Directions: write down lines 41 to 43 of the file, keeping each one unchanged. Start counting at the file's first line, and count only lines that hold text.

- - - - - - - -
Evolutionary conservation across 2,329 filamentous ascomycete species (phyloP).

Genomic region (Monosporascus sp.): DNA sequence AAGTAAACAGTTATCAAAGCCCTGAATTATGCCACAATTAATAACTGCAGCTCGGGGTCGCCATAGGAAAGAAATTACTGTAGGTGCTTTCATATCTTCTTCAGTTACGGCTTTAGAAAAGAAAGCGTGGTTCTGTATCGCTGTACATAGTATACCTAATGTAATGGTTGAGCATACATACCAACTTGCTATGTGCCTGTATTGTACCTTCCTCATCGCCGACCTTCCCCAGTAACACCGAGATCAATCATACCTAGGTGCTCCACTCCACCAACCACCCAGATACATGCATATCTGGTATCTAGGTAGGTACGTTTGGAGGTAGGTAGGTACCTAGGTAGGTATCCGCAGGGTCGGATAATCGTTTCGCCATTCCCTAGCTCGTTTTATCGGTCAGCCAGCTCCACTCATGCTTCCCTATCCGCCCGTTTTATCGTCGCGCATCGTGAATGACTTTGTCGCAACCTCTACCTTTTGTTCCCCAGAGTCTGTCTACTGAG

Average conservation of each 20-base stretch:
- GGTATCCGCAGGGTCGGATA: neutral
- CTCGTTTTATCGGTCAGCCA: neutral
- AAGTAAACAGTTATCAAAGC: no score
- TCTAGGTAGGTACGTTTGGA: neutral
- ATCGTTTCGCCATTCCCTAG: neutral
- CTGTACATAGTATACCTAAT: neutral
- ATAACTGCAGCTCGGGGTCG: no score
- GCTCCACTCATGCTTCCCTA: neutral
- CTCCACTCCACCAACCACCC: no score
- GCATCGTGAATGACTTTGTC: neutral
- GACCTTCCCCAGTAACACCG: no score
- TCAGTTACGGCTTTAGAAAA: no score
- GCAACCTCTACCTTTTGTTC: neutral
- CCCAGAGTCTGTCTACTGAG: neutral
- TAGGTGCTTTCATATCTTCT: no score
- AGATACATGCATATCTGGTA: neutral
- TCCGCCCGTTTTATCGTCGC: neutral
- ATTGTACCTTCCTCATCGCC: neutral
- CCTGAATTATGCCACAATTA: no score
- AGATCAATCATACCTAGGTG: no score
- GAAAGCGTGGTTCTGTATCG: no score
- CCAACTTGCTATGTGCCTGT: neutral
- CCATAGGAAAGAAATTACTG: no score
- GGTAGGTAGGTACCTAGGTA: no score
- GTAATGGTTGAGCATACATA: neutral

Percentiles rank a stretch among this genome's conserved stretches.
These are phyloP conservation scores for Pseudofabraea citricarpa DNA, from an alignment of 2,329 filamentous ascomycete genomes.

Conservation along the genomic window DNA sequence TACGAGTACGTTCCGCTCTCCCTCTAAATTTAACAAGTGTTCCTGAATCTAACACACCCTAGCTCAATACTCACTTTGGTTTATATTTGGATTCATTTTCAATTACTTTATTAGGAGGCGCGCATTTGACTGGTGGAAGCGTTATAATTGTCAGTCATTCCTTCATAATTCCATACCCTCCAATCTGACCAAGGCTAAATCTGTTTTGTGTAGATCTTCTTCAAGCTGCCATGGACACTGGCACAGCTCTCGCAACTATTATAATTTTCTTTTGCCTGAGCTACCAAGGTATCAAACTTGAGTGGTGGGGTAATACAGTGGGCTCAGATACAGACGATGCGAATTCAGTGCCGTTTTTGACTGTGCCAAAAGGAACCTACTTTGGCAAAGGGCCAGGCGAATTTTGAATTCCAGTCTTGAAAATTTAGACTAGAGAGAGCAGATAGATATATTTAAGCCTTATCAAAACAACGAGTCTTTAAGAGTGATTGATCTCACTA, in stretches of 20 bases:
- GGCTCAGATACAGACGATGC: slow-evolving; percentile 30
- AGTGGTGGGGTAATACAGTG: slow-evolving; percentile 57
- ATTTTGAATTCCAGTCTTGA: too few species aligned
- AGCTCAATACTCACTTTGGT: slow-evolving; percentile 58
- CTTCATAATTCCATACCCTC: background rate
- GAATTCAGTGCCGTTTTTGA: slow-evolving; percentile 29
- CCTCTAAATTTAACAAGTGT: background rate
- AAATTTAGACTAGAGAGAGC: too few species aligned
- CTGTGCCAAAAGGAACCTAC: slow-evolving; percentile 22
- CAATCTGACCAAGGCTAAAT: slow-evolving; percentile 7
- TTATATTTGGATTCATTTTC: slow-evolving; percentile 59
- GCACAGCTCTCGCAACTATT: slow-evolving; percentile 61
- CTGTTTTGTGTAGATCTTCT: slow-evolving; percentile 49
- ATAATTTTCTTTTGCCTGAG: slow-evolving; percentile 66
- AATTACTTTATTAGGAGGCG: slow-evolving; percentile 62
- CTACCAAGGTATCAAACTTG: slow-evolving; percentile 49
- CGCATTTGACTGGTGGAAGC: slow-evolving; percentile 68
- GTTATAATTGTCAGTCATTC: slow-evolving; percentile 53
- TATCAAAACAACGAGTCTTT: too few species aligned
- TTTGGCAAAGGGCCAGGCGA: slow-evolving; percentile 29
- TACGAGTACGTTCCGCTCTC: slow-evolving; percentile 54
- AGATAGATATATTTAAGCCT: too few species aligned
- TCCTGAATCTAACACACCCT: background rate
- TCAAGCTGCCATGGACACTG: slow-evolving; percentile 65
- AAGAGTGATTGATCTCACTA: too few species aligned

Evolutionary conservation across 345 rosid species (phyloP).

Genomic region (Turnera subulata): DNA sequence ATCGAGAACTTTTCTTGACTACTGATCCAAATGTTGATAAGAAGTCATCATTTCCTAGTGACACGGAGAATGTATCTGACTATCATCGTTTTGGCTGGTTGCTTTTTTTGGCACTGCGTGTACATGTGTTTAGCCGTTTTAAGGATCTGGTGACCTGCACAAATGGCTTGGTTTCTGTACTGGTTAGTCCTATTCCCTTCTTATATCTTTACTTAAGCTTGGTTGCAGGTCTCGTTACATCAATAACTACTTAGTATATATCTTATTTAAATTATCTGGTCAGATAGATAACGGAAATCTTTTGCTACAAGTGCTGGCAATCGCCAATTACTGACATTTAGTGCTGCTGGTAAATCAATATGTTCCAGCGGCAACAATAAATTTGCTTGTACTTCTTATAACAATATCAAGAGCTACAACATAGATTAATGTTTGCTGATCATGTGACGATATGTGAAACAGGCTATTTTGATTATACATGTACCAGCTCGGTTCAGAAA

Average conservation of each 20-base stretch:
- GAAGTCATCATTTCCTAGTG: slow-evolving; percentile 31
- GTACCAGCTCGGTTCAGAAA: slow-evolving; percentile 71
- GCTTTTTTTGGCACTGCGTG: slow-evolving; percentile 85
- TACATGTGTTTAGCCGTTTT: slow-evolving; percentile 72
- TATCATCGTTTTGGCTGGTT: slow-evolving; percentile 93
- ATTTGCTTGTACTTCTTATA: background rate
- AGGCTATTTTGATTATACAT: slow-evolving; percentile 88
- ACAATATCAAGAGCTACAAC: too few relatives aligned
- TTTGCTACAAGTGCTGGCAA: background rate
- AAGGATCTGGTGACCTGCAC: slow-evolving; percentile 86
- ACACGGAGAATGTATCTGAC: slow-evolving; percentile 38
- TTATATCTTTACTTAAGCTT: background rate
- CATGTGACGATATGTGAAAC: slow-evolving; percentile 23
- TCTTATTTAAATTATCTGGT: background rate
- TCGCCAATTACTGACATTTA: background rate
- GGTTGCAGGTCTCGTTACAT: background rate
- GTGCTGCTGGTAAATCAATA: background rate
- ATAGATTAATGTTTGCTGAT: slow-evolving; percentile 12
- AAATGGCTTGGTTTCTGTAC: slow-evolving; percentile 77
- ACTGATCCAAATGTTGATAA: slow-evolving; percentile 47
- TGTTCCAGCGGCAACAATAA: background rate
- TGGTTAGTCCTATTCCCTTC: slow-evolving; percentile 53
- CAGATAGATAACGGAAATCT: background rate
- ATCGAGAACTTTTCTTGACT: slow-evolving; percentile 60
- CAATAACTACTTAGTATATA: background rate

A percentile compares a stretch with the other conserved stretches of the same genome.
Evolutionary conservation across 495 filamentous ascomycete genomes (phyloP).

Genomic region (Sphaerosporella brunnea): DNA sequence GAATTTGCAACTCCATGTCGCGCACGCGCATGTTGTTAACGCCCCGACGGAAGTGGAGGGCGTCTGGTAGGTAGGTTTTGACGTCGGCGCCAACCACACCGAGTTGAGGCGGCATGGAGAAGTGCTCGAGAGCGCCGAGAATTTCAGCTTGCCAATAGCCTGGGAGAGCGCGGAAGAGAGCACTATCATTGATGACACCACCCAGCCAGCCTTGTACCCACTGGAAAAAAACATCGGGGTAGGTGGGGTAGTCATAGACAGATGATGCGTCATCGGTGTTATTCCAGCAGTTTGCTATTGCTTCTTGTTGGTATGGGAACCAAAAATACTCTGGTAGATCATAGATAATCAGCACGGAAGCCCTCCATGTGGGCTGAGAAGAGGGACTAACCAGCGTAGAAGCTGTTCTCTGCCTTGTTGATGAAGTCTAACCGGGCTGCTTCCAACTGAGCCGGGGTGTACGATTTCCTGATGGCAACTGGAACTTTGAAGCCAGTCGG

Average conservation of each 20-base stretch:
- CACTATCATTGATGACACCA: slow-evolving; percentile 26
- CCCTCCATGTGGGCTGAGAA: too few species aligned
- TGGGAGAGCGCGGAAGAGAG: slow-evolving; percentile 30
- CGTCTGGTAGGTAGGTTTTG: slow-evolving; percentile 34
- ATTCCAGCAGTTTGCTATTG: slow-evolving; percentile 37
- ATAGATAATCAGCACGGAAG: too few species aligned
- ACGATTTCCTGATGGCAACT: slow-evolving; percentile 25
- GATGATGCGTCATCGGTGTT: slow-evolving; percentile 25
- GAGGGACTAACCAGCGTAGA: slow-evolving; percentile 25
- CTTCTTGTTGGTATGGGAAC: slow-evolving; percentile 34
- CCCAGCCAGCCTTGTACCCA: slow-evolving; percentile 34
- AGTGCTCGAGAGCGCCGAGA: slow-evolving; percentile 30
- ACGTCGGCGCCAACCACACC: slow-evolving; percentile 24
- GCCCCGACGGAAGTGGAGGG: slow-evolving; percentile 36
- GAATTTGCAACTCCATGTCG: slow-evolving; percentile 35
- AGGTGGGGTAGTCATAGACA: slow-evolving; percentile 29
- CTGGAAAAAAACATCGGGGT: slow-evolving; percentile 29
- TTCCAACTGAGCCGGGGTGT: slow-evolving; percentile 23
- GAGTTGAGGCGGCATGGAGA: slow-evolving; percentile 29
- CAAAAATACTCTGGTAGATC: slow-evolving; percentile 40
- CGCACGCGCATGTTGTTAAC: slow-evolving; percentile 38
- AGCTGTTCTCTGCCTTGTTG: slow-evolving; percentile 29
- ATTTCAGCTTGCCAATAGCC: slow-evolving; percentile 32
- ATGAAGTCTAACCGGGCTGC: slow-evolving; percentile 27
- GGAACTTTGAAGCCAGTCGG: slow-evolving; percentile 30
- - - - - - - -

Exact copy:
- CAATCTGACCAAGGCTAAAT: slow-evolving; percentile 7
- TTATATTTGGATTCATTTTC: slow-evolving; percentile 59
- GCACAGCTCTCGCAACTATT: slow-evolving; percentile 61